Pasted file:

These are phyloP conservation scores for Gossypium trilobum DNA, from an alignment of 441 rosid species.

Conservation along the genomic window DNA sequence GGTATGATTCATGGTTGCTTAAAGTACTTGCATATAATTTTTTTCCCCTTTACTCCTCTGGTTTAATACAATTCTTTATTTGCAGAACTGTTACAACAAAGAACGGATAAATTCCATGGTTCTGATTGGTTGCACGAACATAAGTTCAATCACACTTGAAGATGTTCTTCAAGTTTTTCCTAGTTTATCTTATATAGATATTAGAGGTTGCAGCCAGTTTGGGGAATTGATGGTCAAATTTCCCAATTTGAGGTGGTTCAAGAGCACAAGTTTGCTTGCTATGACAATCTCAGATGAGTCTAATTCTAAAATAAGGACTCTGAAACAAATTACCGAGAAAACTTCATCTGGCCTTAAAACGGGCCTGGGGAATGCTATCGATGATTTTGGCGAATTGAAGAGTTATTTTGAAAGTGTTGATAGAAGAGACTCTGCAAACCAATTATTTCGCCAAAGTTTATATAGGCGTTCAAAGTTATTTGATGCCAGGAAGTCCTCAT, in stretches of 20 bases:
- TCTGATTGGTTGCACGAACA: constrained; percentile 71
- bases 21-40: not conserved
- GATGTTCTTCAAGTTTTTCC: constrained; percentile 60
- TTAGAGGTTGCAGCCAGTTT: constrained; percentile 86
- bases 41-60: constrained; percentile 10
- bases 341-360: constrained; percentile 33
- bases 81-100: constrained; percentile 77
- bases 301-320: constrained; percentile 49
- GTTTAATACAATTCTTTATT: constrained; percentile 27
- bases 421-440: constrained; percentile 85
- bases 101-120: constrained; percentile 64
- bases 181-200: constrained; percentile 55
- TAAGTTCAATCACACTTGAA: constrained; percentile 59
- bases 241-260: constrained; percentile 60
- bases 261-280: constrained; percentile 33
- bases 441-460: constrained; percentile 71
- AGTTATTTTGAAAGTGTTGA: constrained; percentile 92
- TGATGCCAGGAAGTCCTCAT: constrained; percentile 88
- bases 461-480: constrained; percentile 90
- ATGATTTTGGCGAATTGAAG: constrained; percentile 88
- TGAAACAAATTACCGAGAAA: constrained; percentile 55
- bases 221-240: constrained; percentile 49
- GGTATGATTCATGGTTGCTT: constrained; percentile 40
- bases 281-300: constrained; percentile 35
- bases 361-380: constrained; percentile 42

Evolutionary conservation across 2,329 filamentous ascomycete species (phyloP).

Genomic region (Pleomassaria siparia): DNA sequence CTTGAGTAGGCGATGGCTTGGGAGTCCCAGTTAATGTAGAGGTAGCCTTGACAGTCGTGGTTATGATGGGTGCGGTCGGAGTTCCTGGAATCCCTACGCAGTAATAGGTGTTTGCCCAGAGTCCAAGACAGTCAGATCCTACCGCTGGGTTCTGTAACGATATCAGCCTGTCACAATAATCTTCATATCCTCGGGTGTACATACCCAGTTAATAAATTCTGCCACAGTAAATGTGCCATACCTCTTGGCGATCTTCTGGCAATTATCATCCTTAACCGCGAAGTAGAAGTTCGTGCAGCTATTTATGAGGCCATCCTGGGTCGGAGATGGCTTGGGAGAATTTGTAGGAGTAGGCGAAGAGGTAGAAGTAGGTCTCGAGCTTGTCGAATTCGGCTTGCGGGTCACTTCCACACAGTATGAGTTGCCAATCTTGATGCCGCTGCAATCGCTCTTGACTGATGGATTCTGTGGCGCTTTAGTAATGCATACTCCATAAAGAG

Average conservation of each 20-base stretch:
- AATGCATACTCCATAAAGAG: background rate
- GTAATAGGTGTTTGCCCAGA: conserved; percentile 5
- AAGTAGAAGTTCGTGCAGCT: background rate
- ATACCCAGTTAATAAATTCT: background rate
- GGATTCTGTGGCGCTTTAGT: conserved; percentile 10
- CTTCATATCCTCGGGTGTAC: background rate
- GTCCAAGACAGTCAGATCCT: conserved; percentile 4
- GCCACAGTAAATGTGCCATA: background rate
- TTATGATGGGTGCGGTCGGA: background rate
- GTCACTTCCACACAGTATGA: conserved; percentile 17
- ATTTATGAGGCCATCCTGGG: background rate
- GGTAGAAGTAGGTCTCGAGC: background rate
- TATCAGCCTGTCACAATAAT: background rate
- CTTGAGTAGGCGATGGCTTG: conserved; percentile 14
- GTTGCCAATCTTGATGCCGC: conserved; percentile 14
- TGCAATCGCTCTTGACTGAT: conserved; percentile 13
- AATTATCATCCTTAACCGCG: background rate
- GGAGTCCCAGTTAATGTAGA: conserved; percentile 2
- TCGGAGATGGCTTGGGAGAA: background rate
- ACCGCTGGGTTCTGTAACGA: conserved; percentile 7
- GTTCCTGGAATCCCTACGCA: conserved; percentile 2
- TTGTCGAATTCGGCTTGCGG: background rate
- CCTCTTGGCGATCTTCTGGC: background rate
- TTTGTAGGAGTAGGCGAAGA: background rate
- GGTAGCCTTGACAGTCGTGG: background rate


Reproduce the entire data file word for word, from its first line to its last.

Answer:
These are phyloP conservation scores for Gossypium trilobum DNA, from an alignment of 441 rosid species.

Conservation along the genomic window DNA sequence GGTATGATTCATGGTTGCTTAAAGTACTTGCATATAATTTTTTTCCCCTTTACTCCTCTGGTTTAATACAATTCTTTATTTGCAGAACTGTTACAACAAAGAACGGATAAATTCCATGGTTCTGATTGGTTGCACGAACATAAGTTCAATCACACTTGAAGATGTTCTTCAAGTTTTTCCTAGTTTATCTTATATAGATATTAGAGGTTGCAGCCAGTTTGGGGAATTGATGGTCAAATTTCCCAATTTGAGGTGGTTCAAGAGCACAAGTTTGCTTGCTATGACAATCTCAGATGAGTCTAATTCTAAAATAAGGACTCTGAAACAAATTACCGAGAAAACTTCATCTGGCCTTAAAACGGGCCTGGGGAATGCTATCGATGATTTTGGCGAATTGAAGAGTTATTTTGAAAGTGTTGATAGAAGAGACTCTGCAAACCAATTATTTCGCCAAAGTTTATATAGGCGTTCAAAGTTATTTGATGCCAGGAAGTCCTCAT, in stretches of 20 bases:
- TCTGATTGGTTGCACGAACA: constrained; percentile 71
- bases 21-40: not conserved
- GATGTTCTTCAAGTTTTTCC: constrained; percentile 60
- TTAGAGGTTGCAGCCAGTTT: constrained; percentile 86
- bases 41-60: constrained; percentile 10
- bases 341-360: constrained; percentile 33
- bases 81-100: constrained; percentile 77
- bases 301-320: constrained; percentile 49
- GTTTAATACAATTCTTTATT: constrained; percentile 27
- bases 421-440: constrained; percentile 85
- bases 101-120: constrained; percentile 64
- bases 181-200: constrained; percentile 55
- TAAGTTCAATCACACTTGAA: constrained; percentile 59
- bases 241-260: constrained; percentile 60
- bases 261-280: constrained; percentile 33
- bases 441-460: constrained; percentile 71
- AGTTATTTTGAAAGTGTTGA: constrained; percentile 92
- TGATGCCAGGAAGTCCTCAT: constrained; percentile 88
- bases 461-480: constrained; percentile 90
- ATGATTTTGGCGAATTGAAG: constrained; percentile 88
- TGAAACAAATTACCGAGAAA: constrained; percentile 55
- bases 221-240: constrained; percentile 49
- GGTATGATTCATGGTTGCTT: constrained; percentile 40
- bases 281-300: constrained; percentile 35
- bases 361-380: constrained; percentile 42

Evolutionary conservation across 2,329 filamentous ascomycete species (phyloP).

Genomic region (Pleomassaria siparia): DNA sequence CTTGAGTAGGCGATGGCTTGGGAGTCCCAGTTAATGTAGAGGTAGCCTTGACAGTCGTGGTTATGATGGGTGCGGTCGGAGTTCCTGGAATCCCTACGCAGTAATAGGTGTTTGCCCAGAGTCCAAGACAGTCAGATCCTACCGCTGGGTTCTGTAACGATATCAGCCTGTCACAATAATCTTCATATCCTCGGGTGTACATACCCAGTTAATAAATTCTGCCACAGTAAATGTGCCATACCTCTTGGCGATCTTCTGGCAATTATCATCCTTAACCGCGAAGTAGAAGTTCGTGCAGCTATTTATGAGGCCATCCTGGGTCGGAGATGGCTTGGGAGAATTTGTAGGAGTAGGCGAAGAGGTAGAAGTAGGTCTCGAGCTTGTCGAATTCGGCTTGCGGGTCACTTCCACACAGTATGAGTTGCCAATCTTGATGCCGCTGCAATCGCTCTTGACTGATGGATTCTGTGGCGCTTTAGTAATGCATACTCCATAAAGAG

Average conservation of each 20-base stretch:
- AATGCATACTCCATAAAGAG: background rate
- GTAATAGGTGTTTGCCCAGA: conserved; percentile 5
- AAGTAGAAGTTCGTGCAGCT: background rate
- ATACCCAGTTAATAAATTCT: background rate
- GGATTCTGTGGCGCTTTAGT: conserved; percentile 10
- CTTCATATCCTCGGGTGTAC: background rate
- GTCCAAGACAGTCAGATCCT: conserved; percentile 4
- GCCACAGTAAATGTGCCATA: background rate
- TTATGATGGGTGCGGTCGGA: background rate
- GTCACTTCCACACAGTATGA: conserved; percentile 17
- ATTTATGAGGCCATCCTGGG: background rate
- GGTAGAAGTAGGTCTCGAGC: background rate
- TATCAGCCTGTCACAATAAT: background rate
- CTTGAGTAGGCGATGGCTTG: conserved; percentile 14
- GTTGCCAATCTTGATGCCGC: conserved; percentile 14
- TGCAATCGCTCTTGACTGAT: conserved; percentile 13
- AATTATCATCCTTAACCGCG: background rate
- GGAGTCCCAGTTAATGTAGA: conserved; percentile 2
- TCGGAGATGGCTTGGGAGAA: background rate
- ACCGCTGGGTTCTGTAACGA: conserved; percentile 7
- GTTCCTGGAATCCCTACGCA: conserved; percentile 2
- TTGTCGAATTCGGCTTGCGG: background rate
- CCTCTTGGCGATCTTCTGGC: background rate
- TTTGTAGGAGTAGGCGAAGA: background rate
- GGTAGCCTTGACAGTCGTGG: background rate